News From Howard County
The Howard County branch held its first Tea and fundraiser October 27th to recognize two Howard County women for their contributions to improve the health and well-being of the community. Honorees were Sue Song, President, Korean-American Senior Association of Howard County and Nikki Highsmith Vernick, President and CEO, Horizon Foundation. Proceeds from the Tea, including several raffled baskets will go to our educational scholarship fund.
Painting it Forward – Paint and Sip at Come join us for another Painting It Forward Event and fundraiser on Sunday, January 26th from 2:30 to 4:30 p.m. at Pinot’s Palette!, 11105 Resort Road, Suite 105, Ellicott City, MD 21042. Our picture is called “Japanese Winter” in keeping with our Membership/Diversity Committee’s study of Japan. All proceeds will go to our educational scholarship fund. Reserve your seat early at this website: https://www.pinotspalette.com/ellicottcity/event/378493
2020 Book Bash – Just in time for the dark days of winter, our Book Bash and Luncheon on Feb. 8 from 11:30 to 2:30 pm at Union Jack’s in Columbia will give us all the opportunity to leave with a list of “couldn’t-put-it-down” titles to get us through until the spring thaw! All are welcome; lunch reservations required.
Baltimore Branch (The College Club, Inc.)
The Baltimore Branch is celebrating its 125th Anniversary this year. Join us for a special luncheon and celebration on Saturday, February 15 at the Church of the Redemption, 1401 Towson Street, Baltimore, MD 21230. Details will be available soon.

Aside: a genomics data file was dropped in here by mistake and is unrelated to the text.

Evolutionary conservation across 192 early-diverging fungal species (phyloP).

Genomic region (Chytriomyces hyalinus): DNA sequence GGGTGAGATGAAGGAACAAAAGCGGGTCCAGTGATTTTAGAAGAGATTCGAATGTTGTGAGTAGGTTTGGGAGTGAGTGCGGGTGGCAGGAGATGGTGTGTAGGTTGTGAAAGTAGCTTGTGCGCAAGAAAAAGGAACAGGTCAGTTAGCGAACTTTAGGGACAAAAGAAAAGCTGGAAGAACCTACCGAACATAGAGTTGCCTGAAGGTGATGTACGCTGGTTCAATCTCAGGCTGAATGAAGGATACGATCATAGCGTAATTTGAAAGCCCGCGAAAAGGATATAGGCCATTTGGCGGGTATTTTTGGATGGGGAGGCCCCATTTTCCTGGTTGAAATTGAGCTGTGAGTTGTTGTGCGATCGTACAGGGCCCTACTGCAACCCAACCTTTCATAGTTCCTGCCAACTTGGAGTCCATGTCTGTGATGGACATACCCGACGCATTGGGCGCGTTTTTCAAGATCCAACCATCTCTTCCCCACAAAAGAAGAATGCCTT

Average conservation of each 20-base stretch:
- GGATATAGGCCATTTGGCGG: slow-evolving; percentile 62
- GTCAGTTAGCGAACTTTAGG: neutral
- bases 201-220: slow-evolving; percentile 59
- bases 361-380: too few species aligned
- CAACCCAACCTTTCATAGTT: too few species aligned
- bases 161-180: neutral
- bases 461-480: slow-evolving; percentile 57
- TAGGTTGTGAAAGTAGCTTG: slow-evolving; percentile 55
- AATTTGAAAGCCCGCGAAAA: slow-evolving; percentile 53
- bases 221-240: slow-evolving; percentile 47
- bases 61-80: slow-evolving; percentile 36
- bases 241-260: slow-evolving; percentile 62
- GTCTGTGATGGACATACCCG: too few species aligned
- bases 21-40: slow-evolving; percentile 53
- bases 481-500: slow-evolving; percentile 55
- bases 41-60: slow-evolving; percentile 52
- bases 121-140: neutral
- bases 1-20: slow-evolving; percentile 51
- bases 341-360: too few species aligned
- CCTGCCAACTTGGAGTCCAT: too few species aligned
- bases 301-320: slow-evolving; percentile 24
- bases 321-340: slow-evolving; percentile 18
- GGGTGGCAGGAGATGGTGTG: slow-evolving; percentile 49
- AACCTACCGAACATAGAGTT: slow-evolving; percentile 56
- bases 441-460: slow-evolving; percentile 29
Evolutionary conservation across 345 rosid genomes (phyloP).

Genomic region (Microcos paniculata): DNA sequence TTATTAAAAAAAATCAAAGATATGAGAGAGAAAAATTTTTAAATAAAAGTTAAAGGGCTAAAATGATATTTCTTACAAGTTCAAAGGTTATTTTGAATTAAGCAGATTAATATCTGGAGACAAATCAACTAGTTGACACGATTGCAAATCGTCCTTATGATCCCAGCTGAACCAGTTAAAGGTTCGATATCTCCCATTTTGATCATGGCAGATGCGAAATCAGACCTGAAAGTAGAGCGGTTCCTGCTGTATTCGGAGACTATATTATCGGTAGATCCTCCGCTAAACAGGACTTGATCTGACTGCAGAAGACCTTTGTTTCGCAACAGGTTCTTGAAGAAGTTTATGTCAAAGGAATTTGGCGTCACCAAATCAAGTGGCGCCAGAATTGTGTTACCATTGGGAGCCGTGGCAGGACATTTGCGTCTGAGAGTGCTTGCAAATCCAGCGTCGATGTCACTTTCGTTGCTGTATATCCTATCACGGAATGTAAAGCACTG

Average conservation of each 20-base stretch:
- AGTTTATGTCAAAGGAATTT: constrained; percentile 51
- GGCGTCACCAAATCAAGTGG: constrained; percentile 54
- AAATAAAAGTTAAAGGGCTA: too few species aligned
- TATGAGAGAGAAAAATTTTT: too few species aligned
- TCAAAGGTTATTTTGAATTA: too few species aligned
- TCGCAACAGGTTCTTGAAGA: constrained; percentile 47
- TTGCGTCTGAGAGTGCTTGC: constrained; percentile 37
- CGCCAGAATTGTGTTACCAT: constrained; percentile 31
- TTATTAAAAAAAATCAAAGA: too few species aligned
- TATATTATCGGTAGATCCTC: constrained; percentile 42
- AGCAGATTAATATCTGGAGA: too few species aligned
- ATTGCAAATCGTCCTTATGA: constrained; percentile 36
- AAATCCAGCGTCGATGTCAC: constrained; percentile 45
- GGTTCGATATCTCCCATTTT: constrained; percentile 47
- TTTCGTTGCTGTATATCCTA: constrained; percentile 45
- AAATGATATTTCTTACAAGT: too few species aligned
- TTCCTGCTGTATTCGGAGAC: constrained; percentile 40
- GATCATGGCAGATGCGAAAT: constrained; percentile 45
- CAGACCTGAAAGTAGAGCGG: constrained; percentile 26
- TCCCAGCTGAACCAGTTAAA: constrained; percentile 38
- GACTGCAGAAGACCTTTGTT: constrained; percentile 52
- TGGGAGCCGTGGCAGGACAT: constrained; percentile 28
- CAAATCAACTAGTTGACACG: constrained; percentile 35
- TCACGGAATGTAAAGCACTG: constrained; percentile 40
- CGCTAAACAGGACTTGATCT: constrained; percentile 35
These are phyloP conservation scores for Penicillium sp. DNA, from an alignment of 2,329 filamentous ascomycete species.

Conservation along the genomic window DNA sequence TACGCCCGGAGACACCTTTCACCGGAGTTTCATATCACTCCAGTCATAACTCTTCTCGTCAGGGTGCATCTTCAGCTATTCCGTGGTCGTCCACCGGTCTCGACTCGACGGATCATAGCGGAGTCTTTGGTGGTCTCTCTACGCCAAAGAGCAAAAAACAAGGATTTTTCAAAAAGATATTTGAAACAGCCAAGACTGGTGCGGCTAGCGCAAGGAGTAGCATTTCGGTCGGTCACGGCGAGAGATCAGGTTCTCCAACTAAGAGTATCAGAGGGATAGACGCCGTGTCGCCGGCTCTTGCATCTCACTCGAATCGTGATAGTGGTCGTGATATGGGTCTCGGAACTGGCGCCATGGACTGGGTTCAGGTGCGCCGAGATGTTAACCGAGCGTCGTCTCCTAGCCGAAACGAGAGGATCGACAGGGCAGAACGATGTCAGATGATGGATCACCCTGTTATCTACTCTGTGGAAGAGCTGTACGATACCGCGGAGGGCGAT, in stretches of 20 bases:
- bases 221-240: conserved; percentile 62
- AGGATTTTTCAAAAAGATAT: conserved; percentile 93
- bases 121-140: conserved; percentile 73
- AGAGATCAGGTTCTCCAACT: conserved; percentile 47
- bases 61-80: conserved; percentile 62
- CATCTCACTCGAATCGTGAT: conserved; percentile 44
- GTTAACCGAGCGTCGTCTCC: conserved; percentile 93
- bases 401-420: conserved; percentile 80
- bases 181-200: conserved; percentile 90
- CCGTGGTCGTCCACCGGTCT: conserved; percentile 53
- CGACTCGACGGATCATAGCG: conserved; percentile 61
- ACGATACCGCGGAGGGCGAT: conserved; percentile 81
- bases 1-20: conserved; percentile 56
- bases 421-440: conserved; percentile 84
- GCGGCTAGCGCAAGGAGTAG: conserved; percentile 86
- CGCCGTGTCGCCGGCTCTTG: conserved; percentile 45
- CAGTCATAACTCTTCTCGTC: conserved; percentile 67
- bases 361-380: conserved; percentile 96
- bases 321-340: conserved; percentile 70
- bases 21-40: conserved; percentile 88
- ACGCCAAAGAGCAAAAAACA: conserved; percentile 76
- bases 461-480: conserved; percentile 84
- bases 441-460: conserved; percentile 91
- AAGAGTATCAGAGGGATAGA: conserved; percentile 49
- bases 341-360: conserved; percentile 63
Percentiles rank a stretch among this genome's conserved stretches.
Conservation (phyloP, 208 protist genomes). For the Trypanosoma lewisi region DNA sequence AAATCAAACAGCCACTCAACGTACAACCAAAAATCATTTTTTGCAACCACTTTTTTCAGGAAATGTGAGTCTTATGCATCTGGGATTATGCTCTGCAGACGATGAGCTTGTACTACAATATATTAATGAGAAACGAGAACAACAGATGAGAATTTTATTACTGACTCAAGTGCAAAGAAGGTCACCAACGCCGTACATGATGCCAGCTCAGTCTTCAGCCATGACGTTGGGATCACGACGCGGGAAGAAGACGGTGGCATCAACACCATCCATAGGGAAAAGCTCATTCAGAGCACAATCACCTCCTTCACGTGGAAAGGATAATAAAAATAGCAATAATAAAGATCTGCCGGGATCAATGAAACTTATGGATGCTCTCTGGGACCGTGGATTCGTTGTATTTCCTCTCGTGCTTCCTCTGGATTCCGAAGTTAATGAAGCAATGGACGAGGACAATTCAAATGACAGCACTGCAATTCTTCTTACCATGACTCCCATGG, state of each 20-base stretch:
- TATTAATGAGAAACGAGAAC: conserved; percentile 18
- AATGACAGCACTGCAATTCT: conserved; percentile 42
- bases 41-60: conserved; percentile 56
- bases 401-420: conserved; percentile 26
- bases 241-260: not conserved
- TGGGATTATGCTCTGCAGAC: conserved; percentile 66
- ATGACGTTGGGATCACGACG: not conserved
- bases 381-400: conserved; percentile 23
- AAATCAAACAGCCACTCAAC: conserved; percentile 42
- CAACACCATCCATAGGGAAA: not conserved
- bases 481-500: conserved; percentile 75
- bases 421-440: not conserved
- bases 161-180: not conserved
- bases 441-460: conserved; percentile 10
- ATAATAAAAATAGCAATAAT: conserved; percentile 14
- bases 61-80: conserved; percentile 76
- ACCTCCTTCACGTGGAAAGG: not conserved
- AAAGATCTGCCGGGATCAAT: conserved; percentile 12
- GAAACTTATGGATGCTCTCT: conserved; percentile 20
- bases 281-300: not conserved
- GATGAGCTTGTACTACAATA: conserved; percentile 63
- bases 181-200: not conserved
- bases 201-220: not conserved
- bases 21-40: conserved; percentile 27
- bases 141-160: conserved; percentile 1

The College Club was established in 1894 by a group of eight women seeking “the extension of university education among women.” they met in members’ homes for “tea and conversation.”
For fifteen years, Mrs. Fabian Franklin (Christine Ladd), the first woman to hold a degree from Johns Hopkins University and the first American woman to earn a PhD in Mathematics, presided. When Christine Ladd applied for a Johns Hopkins University fellowship in 1878, she signed her name as “C. Ladd” on the application. She was accepted for the fellowship, but the university mistakenly assumed she was a man. They were forced to follow through and give her the fellowship despite much opposition to her joining the university since they did not admit women. She completed all requirements for the doctorate, but the university refused to print her name in any publications and refused to grant her the degree. She did finally get it…in 1926… at the age of 78! 44 years after she earned it.
Dr. Florence Sabin was another founding member, In 1896, she entered Johns Hopkins University School of Medicine as one of fourteen women in her class. In 1917, she became the first woman on the faculty of Johns Hopkins Medical School and the first woman to be a full professor there. She later worked in the public health field in Colorado. Her statue represents Colorado in Statuary Hall at the U.S. Capitol.
The College Club furthered the cause of women’s suffrage, jury service for women, good school boards for Baltimore’s public schools, and the war effort for both World War I and II. The club has had various study groups, among them painting, music, book reviews, drama, current events, and gourmet cooking.